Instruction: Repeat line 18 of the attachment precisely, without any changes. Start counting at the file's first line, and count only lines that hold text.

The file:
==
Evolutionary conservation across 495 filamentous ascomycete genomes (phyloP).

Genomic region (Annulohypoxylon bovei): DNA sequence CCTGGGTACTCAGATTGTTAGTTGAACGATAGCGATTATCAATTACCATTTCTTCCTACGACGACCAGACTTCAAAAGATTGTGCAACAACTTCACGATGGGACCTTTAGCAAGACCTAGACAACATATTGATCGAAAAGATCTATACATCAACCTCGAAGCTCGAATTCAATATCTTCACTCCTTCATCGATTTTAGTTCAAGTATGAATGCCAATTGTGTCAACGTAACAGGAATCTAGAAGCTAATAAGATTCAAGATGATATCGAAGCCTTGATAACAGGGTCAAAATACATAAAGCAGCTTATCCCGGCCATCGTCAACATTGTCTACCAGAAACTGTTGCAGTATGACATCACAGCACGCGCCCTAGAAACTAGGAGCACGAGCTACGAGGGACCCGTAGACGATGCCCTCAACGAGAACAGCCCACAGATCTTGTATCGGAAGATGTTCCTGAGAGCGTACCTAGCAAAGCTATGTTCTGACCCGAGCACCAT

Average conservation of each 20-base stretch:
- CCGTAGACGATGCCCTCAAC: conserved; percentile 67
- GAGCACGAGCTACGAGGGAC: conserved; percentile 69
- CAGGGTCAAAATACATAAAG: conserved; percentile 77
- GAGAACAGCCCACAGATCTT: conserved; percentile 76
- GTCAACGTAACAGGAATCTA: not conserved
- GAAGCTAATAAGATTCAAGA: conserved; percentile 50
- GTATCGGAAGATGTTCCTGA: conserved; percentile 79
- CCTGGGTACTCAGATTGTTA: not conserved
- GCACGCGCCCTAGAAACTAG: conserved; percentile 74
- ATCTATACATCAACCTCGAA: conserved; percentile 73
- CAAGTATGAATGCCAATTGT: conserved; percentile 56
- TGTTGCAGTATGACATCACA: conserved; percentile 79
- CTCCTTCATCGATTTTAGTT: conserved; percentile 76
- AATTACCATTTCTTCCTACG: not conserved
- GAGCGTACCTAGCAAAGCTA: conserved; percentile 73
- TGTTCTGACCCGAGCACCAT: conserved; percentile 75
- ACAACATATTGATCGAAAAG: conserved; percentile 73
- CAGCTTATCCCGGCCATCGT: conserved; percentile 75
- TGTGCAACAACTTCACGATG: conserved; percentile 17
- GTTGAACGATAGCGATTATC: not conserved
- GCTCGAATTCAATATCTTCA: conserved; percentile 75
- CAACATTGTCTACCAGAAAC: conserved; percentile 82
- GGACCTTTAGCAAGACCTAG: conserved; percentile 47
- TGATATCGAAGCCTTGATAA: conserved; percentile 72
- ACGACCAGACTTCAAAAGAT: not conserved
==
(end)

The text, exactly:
- GAGCGTACCTAGCAAAGCTA: conserved; percentile 73